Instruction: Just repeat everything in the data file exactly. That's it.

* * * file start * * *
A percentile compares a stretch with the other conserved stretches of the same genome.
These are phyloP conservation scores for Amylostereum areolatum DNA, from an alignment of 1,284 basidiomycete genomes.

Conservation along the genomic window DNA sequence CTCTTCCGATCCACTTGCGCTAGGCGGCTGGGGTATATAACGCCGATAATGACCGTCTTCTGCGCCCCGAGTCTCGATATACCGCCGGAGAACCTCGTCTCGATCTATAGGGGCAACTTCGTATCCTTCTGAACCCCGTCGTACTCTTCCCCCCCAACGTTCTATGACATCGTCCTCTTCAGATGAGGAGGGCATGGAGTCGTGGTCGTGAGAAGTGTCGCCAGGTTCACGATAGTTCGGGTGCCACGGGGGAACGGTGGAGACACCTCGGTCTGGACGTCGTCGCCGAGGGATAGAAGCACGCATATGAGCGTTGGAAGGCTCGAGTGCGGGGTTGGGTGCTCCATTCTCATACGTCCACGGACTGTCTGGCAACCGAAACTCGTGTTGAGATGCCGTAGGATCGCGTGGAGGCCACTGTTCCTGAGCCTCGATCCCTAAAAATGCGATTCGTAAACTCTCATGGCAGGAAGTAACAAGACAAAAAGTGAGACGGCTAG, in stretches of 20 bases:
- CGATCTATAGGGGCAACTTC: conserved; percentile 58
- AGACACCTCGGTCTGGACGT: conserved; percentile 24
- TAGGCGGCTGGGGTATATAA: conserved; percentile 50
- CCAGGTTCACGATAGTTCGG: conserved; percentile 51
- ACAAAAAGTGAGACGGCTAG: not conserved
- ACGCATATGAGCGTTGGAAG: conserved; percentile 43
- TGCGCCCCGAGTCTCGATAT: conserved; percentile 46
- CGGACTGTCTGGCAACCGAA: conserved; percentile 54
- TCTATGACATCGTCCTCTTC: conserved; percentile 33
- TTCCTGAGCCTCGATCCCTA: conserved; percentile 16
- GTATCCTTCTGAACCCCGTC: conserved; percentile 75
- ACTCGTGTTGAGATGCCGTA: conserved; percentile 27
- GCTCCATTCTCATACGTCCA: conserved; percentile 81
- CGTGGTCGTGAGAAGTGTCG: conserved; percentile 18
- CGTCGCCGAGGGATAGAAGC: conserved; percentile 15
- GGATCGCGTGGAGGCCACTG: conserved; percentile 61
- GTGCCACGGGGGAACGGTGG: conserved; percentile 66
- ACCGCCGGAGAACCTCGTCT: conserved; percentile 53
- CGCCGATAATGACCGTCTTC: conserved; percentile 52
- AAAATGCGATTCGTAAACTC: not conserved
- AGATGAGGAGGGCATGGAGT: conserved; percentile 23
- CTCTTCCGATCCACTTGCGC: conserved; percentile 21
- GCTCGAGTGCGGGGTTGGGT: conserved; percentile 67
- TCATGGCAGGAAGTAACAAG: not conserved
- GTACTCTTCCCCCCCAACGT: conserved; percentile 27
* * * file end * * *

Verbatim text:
A percentile compares a stretch with the other conserved stretches of the same genome.
These are phyloP conservation scores for Amylostereum areolatum DNA, from an alignment of 1,284 basidiomycete genomes.

Conservation along the genomic window DNA sequence CTCTTCCGATCCACTTGCGCTAGGCGGCTGGGGTATATAACGCCGATAATGACCGTCTTCTGCGCCCCGAGTCTCGATATACCGCCGGAGAACCTCGTCTCGATCTATAGGGGCAACTTCGTATCCTTCTGAACCCCGTCGTACTCTTCCCCCCCAACGTTCTATGACATCGTCCTCTTCAGATGAGGAGGGCATGGAGTCGTGGTCGTGAGAAGTGTCGCCAGGTTCACGATAGTTCGGGTGCCACGGGGGAACGGTGGAGACACCTCGGTCTGGACGTCGTCGCCGAGGGATAGAAGCACGCATATGAGCGTTGGAAGGCTCGAGTGCGGGGTTGGGTGCTCCATTCTCATACGTCCACGGACTGTCTGGCAACCGAAACTCGTGTTGAGATGCCGTAGGATCGCGTGGAGGCCACTGTTCCTGAGCCTCGATCCCTAAAAATGCGATTCGTAAACTCTCATGGCAGGAAGTAACAAGACAAAAAGTGAGACGGCTAG, in stretches of 20 bases:
- CGATCTATAGGGGCAACTTC: conserved; percentile 58
- AGACACCTCGGTCTGGACGT: conserved; percentile 24
- TAGGCGGCTGGGGTATATAA: conserved; percentile 50
- CCAGGTTCACGATAGTTCGG: conserved; percentile 51
- ACAAAAAGTGAGACGGCTAG: not conserved
- ACGCATATGAGCGTTGGAAG: conserved; percentile 43
- TGCGCCCCGAGTCTCGATAT: conserved; percentile 46
- CGGACTGTCTGGCAACCGAA: conserved; percentile 54
- TCTATGACATCGTCCTCTTC: conserved; percentile 33
- TTCCTGAGCCTCGATCCCTA: conserved; percentile 16
- GTATCCTTCTGAACCCCGTC: conserved; percentile 75
- ACTCGTGTTGAGATGCCGTA: conserved; percentile 27
- GCTCCATTCTCATACGTCCA: conserved; percentile 81
- CGTGGTCGTGAGAAGTGTCG: conserved; percentile 18
- CGTCGCCGAGGGATAGAAGC: conserved; percentile 15
- GGATCGCGTGGAGGCCACTG: conserved; percentile 61
- GTGCCACGGGGGAACGGTGG: conserved; percentile 66
- ACCGCCGGAGAACCTCGTCT: conserved; percentile 53
- CGCCGATAATGACCGTCTTC: conserved; percentile 52
- AAAATGCGATTCGTAAACTC: not conserved
- AGATGAGGAGGGCATGGAGT: conserved; percentile 23
- CTCTTCCGATCCACTTGCGC: conserved; percentile 21
- GCTCGAGTGCGGGGTTGGGT: conserved; percentile 67
- TCATGGCAGGAAGTAACAAG: not conserved
- GTACTCTTCCCCCCCAACGT: conserved; percentile 27